I have learned a great bit from reading the sections of Darwin's Insectivorous plants available in e-book format here: e-book
or here: Original book in PDF with Illustrations
ICPS on growing from seed: Germination Guide
Pictures: Rotundifolia Humbolt Co. is Big Lagoon!
IMHO you should read the e-book then look at the pictures in the original book if you're interested.
Lets get started! Rotundifolia are coming out of dormancy in San Diego! The plants I have available are from Big Lagoon and Butterfly Valley CA. I am interested in using these plants because they are native to the CA coast, so I'll be able to know how to cultivate a plant native to my state. They weren't easy to get!
Drosera Rotundifolia, or the common sundew, is found nearly everywhere except Antarctica. It is small, ranging from 13cm to 3 cm with 6cm being about typical to the U.S. In nature, it grows in beds of sphagnum moss. I will be test-growing some in peat and sand. In fact, I germinated 1 seedling with the media...but fungus gnats got to the pot so that may be why most haven't grown. If you want to sow rotundifolia seed, I recommend that you stratify it in the fridge with some moist LFSM for four-six weeks. Then, spread the LFSM on a pot full of moist peat and place it in a bag. Put this under lights and they should start growing. Even better, sow on your bog or on a pot outside in the fall. There will be plants for you in the spring.
The tentacles and leaf close around prey slowly, even slower than d. capensis. I placed a fly on a leaf of one emerging from dormancy, and it took a full day for infliction to occur...probably due in part to the fly being just recently killed, the cold temperatures, and the state of the plant. The tentacles are solidly built, with long ones extending from the base of the leaf. According to Darwin, they become inflicted if something (anything) touches the surface of one of the glands [on the tentacle] even if it is 1/1000th of an ounce. Please note that only a single tentacle would be inflicted with a substance this fine. He was puzzled why dust and debris left tentacles unaffected. Of course, matter with nitrogen or nitrogenous matter caused much more movement. That is why flies and blood worms excite drosera so. Darwin observed infliction in under 10 minutes with highly excited young leaves.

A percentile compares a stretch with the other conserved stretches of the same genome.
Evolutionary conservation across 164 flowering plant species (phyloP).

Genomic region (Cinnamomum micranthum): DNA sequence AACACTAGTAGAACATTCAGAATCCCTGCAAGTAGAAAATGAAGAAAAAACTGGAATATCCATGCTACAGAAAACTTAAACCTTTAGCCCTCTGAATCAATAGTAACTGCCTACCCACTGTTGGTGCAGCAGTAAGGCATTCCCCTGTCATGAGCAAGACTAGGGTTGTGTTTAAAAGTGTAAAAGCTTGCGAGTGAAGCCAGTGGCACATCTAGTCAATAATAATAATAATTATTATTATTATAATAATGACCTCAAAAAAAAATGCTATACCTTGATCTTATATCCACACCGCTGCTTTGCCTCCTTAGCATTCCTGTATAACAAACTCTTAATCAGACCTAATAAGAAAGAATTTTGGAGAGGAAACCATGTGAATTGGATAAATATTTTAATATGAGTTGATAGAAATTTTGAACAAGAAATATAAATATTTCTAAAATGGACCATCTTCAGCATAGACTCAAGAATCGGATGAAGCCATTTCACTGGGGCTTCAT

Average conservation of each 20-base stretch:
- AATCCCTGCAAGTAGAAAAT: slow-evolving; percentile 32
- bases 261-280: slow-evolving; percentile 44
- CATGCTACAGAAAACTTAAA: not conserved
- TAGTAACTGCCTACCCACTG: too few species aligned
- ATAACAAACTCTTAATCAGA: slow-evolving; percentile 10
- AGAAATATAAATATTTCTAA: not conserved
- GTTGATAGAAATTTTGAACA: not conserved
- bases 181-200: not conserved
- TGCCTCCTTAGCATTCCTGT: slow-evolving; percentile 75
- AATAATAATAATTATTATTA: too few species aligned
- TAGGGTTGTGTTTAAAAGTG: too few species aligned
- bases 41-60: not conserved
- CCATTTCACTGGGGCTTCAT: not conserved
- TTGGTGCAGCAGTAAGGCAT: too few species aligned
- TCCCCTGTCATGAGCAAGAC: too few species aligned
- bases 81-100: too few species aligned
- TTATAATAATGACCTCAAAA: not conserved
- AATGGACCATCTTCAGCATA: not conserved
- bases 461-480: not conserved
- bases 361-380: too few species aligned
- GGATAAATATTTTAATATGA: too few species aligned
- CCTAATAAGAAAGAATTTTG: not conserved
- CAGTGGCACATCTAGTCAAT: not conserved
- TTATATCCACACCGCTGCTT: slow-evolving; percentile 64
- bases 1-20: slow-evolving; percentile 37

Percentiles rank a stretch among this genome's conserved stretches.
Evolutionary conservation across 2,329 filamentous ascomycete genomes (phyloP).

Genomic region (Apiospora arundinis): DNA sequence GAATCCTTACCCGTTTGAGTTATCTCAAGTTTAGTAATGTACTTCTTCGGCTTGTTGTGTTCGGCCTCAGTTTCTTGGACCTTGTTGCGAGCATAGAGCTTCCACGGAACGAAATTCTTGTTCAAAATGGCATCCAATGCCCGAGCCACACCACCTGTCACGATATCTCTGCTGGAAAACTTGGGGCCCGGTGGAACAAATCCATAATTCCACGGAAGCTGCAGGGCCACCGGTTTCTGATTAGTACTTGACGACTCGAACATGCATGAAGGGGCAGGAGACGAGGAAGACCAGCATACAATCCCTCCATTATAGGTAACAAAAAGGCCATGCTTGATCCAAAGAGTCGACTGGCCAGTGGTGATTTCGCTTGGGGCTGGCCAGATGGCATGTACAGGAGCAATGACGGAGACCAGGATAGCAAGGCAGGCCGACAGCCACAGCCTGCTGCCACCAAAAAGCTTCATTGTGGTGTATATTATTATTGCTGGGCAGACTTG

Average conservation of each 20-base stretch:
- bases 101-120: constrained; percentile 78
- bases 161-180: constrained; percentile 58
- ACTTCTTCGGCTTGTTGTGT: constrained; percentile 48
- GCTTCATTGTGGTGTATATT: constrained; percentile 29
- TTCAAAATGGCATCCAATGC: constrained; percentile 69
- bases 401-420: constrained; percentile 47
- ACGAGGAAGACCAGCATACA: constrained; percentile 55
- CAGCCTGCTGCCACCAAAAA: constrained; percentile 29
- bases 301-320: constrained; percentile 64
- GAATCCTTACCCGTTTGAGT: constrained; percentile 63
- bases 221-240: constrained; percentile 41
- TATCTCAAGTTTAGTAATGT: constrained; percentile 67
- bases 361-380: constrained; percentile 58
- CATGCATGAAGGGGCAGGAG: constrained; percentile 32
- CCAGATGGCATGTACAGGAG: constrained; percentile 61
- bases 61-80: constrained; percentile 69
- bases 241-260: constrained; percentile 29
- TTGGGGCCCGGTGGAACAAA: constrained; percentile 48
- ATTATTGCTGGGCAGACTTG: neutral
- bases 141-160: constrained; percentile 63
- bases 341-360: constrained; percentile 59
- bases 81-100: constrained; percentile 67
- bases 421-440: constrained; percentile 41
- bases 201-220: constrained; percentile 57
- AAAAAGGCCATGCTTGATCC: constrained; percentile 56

Drosera routdifolia is a small plant. The biggest seen have been under 6 inches in diameter. Most of that is petiole. Even though they are typically about as big as a half-dollar, the dew is really sticky! Maybe it is the design of the leaf. Compared to d. capensis, I think d. rotundifolia dew is more powerful. One thing interesting to note is that d. rotundifolia always brings its prey into the center of the leaf while feeding. The exterior tentacles always inflict inward--in fact, all the tentacles inflict inward toward the center. the prey is brought toward the center by this movement. Once the prey is in the center of the leaf, the leaf forms a cup to hold the juices.
Here are the plants I will be using. They are just waking up:
From Big Lagoon:
From Butterfly Valley:
with the fly I discussed earlier:
This thread is brought to you by Not a Number, who asked me to read up on rotundifolia and share my findings. He also donated seed from a small California population for the research. It is also brought to you by Flytraplady(5?) who sent me the plants that are coming out dormancy now (in a trade).
To Be Continued as I experiment!